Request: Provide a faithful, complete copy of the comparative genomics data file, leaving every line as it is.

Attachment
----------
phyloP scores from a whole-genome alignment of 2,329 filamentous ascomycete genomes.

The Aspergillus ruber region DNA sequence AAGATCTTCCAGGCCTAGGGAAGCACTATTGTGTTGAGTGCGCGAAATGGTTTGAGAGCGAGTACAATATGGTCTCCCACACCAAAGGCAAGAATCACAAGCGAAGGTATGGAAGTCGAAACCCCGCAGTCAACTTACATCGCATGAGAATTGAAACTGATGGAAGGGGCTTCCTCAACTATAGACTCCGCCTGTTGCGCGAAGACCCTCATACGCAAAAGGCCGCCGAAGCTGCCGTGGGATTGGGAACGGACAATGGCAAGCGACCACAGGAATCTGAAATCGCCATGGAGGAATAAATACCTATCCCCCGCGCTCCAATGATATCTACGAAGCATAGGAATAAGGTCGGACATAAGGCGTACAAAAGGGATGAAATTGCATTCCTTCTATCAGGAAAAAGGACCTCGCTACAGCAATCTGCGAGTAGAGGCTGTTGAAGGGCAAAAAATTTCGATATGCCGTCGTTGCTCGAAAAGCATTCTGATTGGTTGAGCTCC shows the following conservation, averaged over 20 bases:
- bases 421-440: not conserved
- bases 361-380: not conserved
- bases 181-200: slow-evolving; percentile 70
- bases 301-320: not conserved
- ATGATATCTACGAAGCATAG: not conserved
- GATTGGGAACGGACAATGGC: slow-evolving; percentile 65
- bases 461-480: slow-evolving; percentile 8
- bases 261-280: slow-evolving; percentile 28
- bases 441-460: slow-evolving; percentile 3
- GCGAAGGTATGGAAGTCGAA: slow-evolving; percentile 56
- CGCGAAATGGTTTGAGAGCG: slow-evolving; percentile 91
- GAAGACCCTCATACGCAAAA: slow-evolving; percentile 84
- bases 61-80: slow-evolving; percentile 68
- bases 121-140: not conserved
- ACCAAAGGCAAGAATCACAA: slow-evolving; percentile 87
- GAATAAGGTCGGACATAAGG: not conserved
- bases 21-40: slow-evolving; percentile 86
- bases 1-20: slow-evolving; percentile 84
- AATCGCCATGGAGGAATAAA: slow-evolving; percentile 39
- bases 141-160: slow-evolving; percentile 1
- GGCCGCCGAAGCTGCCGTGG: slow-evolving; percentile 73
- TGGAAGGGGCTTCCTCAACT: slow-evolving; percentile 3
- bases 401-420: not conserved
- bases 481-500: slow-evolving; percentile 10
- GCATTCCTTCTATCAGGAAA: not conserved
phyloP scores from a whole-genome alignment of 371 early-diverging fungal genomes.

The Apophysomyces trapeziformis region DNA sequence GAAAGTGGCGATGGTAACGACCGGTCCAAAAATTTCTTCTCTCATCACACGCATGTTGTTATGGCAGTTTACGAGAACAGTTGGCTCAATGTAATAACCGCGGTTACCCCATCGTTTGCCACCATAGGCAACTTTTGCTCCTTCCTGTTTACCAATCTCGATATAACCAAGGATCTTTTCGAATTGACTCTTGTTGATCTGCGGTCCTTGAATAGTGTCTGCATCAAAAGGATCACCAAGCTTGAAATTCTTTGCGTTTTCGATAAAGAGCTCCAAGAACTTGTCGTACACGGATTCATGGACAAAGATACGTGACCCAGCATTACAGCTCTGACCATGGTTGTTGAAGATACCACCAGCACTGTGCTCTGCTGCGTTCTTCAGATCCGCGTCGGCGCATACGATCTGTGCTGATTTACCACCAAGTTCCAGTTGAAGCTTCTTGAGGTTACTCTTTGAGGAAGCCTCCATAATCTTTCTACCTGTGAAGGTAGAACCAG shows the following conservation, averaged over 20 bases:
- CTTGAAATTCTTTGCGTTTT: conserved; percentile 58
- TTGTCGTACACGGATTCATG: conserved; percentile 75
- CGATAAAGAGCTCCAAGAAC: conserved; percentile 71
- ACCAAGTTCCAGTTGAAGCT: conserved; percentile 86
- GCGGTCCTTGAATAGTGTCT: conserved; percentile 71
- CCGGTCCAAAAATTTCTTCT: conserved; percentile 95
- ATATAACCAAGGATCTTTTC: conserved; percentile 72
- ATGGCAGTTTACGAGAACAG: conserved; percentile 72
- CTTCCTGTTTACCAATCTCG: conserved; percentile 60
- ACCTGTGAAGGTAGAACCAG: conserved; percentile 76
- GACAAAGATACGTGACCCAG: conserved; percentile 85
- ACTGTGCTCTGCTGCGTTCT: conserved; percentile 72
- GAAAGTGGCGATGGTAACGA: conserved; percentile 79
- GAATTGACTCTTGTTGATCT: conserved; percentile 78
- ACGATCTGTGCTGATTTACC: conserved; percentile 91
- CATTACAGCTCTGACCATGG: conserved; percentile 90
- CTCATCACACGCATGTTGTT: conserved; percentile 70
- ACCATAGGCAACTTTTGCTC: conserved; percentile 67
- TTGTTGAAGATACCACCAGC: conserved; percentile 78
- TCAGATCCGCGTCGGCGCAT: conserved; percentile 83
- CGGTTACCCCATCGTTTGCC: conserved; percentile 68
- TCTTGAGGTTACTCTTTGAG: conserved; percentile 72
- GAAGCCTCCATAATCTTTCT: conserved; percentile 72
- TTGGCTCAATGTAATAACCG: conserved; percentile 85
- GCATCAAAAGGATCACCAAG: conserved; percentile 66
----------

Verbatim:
phyloP scores from a whole-genome alignment of 2,329 filamentous ascomycete genomes.

The Aspergillus ruber region DNA sequence AAGATCTTCCAGGCCTAGGGAAGCACTATTGTGTTGAGTGCGCGAAATGGTTTGAGAGCGAGTACAATATGGTCTCCCACACCAAAGGCAAGAATCACAAGCGAAGGTATGGAAGTCGAAACCCCGCAGTCAACTTACATCGCATGAGAATTGAAACTGATGGAAGGGGCTTCCTCAACTATAGACTCCGCCTGTTGCGCGAAGACCCTCATACGCAAAAGGCCGCCGAAGCTGCCGTGGGATTGGGAACGGACAATGGCAAGCGACCACAGGAATCTGAAATCGCCATGGAGGAATAAATACCTATCCCCCGCGCTCCAATGATATCTACGAAGCATAGGAATAAGGTCGGACATAAGGCGTACAAAAGGGATGAAATTGCATTCCTTCTATCAGGAAAAAGGACCTCGCTACAGCAATCTGCGAGTAGAGGCTGTTGAAGGGCAAAAAATTTCGATATGCCGTCGTTGCTCGAAAAGCATTCTGATTGGTTGAGCTCC shows the following conservation, averaged over 20 bases:
- bases 421-440: not conserved
- bases 361-380: not conserved
- bases 181-200: slow-evolving; percentile 70
- bases 301-320: not conserved
- ATGATATCTACGAAGCATAG: not conserved
- GATTGGGAACGGACAATGGC: slow-evolving; percentile 65
- bases 461-480: slow-evolving; percentile 8
- bases 261-280: slow-evolving; percentile 28
- bases 441-460: slow-evolving; percentile 3
- GCGAAGGTATGGAAGTCGAA: slow-evolving; percentile 56
- CGCGAAATGGTTTGAGAGCG: slow-evolving; percentile 91
- GAAGACCCTCATACGCAAAA: slow-evolving; percentile 84
- bases 61-80: slow-evolving; percentile 68
- bases 121-140: not conserved
- ACCAAAGGCAAGAATCACAA: slow-evolving; percentile 87
- GAATAAGGTCGGACATAAGG: not conserved
- bases 21-40: slow-evolving; percentile 86
- bases 1-20: slow-evolving; percentile 84
- AATCGCCATGGAGGAATAAA: slow-evolving; percentile 39
- bases 141-160: slow-evolving; percentile 1
- GGCCGCCGAAGCTGCCGTGG: slow-evolving; percentile 73
- TGGAAGGGGCTTCCTCAACT: slow-evolving; percentile 3
- bases 401-420: not conserved
- bases 481-500: slow-evolving; percentile 10
- GCATTCCTTCTATCAGGAAA: not conserved
phyloP scores from a whole-genome alignment of 371 early-diverging fungal genomes.

The Apophysomyces trapeziformis region DNA sequence GAAAGTGGCGATGGTAACGACCGGTCCAAAAATTTCTTCTCTCATCACACGCATGTTGTTATGGCAGTTTACGAGAACAGTTGGCTCAATGTAATAACCGCGGTTACCCCATCGTTTGCCACCATAGGCAACTTTTGCTCCTTCCTGTTTACCAATCTCGATATAACCAAGGATCTTTTCGAATTGACTCTTGTTGATCTGCGGTCCTTGAATAGTGTCTGCATCAAAAGGATCACCAAGCTTGAAATTCTTTGCGTTTTCGATAAAGAGCTCCAAGAACTTGTCGTACACGGATTCATGGACAAAGATACGTGACCCAGCATTACAGCTCTGACCATGGTTGTTGAAGATACCACCAGCACTGTGCTCTGCTGCGTTCTTCAGATCCGCGTCGGCGCATACGATCTGTGCTGATTTACCACCAAGTTCCAGTTGAAGCTTCTTGAGGTTACTCTTTGAGGAAGCCTCCATAATCTTTCTACCTGTGAAGGTAGAACCAG shows the following conservation, averaged over 20 bases:
- CTTGAAATTCTTTGCGTTTT: conserved; percentile 58
- TTGTCGTACACGGATTCATG: conserved; percentile 75
- CGATAAAGAGCTCCAAGAAC: conserved; percentile 71
- ACCAAGTTCCAGTTGAAGCT: conserved; percentile 86
- GCGGTCCTTGAATAGTGTCT: conserved; percentile 71
- CCGGTCCAAAAATTTCTTCT: conserved; percentile 95
- ATATAACCAAGGATCTTTTC: conserved; percentile 72
- ATGGCAGTTTACGAGAACAG: conserved; percentile 72
- CTTCCTGTTTACCAATCTCG: conserved; percentile 60
- ACCTGTGAAGGTAGAACCAG: conserved; percentile 76
- GACAAAGATACGTGACCCAG: conserved; percentile 85
- ACTGTGCTCTGCTGCGTTCT: conserved; percentile 72
- GAAAGTGGCGATGGTAACGA: conserved; percentile 79
- GAATTGACTCTTGTTGATCT: conserved; percentile 78
- ACGATCTGTGCTGATTTACC: conserved; percentile 91
- CATTACAGCTCTGACCATGG: conserved; percentile 90
- CTCATCACACGCATGTTGTT: conserved; percentile 70
- ACCATAGGCAACTTTTGCTC: conserved; percentile 67
- TTGTTGAAGATACCACCAGC: conserved; percentile 78
- TCAGATCCGCGTCGGCGCAT: conserved; percentile 83
- CGGTTACCCCATCGTTTGCC: conserved; percentile 68
- TCTTGAGGTTACTCTTTGAG: conserved; percentile 72
- GAAGCCTCCATAATCTTTCT: conserved; percentile 72
- TTGGCTCAATGTAATAACCG: conserved; percentile 85
- GCATCAAAAGGATCACCAAG: conserved; percentile 66